“Everything concerns me, but, very funny, we think we’ve seen more Chinese buyers in the last 60 days than ever before,” said William Lie Zeckendorf, the developer behind 520 Park. “I think, frankly, what’s unsettled China has made the U.S. that much more appealing.”
The 54-story tower is another team effort by Zeckendorf and architect Robert A.M. Stern; they collaborated on 15 Central Park West, which opened in 2008. A now legendary celebrity magnet, its units originally sold for a collective $2 billion, but some owners have already sold for three times their original investment.
The tower at 520 Park, which is on track to be completed in 2018, will house 33 full-floor units with five duplex penthouses. The basic units will be 5,100 square feet with 360 degree views, some better than others depending on the floor. They will start at $30 million.
The crown jewel will be a 12,400-square-foot penthouse with an additional 1,700 square feet of outdoor space. It is listed at $130 million, which Zeckendorf revealed last year but said is still the right price.
“Probably more likely now than ever. We are seeing more and more interest in New York City from across the world, we’re also seeing record-breaking prices being paid by New Yorkers,” said Zeckendorf, who claims that the majority of his buyers are still from the tri-state area.
Manhattan’s luxury market, which is defined as the upper 10 percent of all co-op and condos, saw a median sale price of $5,499,365 in the third quarter of this year, up 10 percent from a year ago, according to Jonathan Miller of real estate appraisal firm Miller Samuel, in a report for Douglas Elliman, a real estate firm. Meanwhile, listing inventory was down 9 percent, putting more pressure on prices.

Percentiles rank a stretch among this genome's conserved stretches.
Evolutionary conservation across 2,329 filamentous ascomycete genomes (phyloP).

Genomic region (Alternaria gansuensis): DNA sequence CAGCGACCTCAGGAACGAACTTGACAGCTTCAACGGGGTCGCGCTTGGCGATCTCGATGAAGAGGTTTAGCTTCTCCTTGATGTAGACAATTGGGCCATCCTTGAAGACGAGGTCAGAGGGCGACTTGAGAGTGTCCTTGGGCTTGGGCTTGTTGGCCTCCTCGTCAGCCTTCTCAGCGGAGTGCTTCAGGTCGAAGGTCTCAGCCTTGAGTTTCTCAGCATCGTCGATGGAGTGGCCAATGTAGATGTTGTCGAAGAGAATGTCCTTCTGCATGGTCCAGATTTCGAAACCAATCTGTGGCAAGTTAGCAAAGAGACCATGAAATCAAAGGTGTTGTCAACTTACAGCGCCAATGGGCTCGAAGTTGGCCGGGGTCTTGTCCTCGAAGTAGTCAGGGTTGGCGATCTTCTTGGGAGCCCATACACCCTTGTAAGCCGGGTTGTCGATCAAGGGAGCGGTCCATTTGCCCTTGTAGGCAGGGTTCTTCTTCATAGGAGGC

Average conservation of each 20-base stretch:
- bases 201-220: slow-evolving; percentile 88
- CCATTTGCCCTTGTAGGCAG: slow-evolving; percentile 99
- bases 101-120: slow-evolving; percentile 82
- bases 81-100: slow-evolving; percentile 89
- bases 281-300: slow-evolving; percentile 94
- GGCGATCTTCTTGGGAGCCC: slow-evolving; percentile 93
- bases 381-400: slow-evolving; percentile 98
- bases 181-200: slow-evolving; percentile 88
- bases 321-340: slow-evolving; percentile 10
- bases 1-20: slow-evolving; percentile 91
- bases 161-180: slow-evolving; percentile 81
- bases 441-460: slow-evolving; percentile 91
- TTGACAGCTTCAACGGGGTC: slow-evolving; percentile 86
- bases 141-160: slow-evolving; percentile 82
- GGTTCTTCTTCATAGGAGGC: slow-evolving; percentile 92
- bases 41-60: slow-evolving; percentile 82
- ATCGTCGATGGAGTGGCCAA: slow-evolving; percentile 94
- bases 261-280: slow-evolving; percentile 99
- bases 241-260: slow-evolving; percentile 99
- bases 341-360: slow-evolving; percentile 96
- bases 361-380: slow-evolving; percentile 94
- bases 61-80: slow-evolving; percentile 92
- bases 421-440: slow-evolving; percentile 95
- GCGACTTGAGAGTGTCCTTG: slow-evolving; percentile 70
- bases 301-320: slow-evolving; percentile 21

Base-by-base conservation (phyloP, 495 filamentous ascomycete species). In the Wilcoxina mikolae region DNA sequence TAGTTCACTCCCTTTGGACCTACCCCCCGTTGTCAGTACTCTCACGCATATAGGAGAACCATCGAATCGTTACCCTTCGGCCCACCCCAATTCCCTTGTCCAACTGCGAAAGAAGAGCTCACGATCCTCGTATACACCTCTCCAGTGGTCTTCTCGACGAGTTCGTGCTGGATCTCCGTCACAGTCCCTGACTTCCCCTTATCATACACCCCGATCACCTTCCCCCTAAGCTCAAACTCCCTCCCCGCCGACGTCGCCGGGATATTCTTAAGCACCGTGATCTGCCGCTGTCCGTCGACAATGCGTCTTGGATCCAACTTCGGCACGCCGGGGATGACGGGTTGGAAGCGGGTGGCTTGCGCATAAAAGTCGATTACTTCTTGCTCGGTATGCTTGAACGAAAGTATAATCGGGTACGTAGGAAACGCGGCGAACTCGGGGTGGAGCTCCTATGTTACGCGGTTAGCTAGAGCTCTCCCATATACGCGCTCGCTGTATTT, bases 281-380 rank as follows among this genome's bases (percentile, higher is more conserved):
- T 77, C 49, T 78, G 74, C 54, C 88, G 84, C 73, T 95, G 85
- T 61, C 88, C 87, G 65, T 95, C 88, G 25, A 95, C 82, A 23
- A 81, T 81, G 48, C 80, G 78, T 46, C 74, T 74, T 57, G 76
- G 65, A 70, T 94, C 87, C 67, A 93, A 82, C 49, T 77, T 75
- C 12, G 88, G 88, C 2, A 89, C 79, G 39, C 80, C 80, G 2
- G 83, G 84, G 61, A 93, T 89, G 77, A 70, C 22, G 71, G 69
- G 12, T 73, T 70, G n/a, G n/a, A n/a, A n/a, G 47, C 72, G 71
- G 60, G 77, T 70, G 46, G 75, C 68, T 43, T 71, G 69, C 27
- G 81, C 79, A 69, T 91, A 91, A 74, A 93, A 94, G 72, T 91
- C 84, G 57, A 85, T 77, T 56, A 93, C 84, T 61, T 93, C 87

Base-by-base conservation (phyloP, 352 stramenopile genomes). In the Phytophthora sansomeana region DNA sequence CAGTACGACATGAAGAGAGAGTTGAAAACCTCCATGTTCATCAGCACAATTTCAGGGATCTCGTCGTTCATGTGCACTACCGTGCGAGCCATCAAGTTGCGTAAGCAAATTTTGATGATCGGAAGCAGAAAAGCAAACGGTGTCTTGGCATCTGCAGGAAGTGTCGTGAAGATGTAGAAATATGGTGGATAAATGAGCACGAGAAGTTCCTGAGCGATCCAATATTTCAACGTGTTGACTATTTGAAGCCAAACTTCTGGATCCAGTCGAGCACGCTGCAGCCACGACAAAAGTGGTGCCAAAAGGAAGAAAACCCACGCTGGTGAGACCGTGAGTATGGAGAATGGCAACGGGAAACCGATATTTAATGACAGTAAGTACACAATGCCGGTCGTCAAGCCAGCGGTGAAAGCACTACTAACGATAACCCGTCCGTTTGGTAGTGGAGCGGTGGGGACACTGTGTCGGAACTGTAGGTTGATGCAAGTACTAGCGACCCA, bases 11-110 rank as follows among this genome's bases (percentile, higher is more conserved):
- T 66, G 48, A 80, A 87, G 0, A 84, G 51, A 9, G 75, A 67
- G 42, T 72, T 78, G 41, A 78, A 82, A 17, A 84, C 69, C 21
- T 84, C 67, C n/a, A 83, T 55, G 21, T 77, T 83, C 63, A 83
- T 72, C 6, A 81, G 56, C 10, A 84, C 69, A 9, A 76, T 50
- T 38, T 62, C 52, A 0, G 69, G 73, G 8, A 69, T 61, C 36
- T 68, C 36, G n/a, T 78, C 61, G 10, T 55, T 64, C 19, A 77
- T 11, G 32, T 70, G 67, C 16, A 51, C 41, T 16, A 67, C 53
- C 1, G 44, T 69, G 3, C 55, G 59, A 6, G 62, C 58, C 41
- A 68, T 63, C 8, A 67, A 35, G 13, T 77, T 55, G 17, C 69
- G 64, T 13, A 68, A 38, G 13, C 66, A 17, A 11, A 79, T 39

In the new development market, the price per square foot reached a record, up nearly 17 percent from a year ago, and sales surged 61 percent.
“The sky is the limit. I was once asked could we exceed a hundred million and I think we can keep on going up,” said Wendy Sarasohn, a real estate agent with Brown Harris Stevens in Manhattan, adding, “My prime buyers are from the metropolitan tri-state area, California and then international buyers.”
The tower at 520 Park, which is actually on East 60th St. between Madison and Park avenues (Zeckendorf paid tens of millions of dollars to Christ Church on the corner of Park and 60th for air rights and its address), is one of several luxury condominium towers now under construction in midtown Manhattan. While prices have softened somewhat for less expensive, older Manhattan apartments, the high end, at least, according to Zeckendorf, is not faltering.
“Supply is low, demand is high, and the question becomes, on the new development side, what will that do to the overall market? Given the size of our market, I’m not convinced one, two, three, four, five thousand more units is going to impact the overall market, it might impact the submarkets,” said Zeckendorf.
He also said his building is unique in being the only new luxury addition to the Upper East Side, which has seen some of its historic appeal bow to trendier downtown neighborhoods.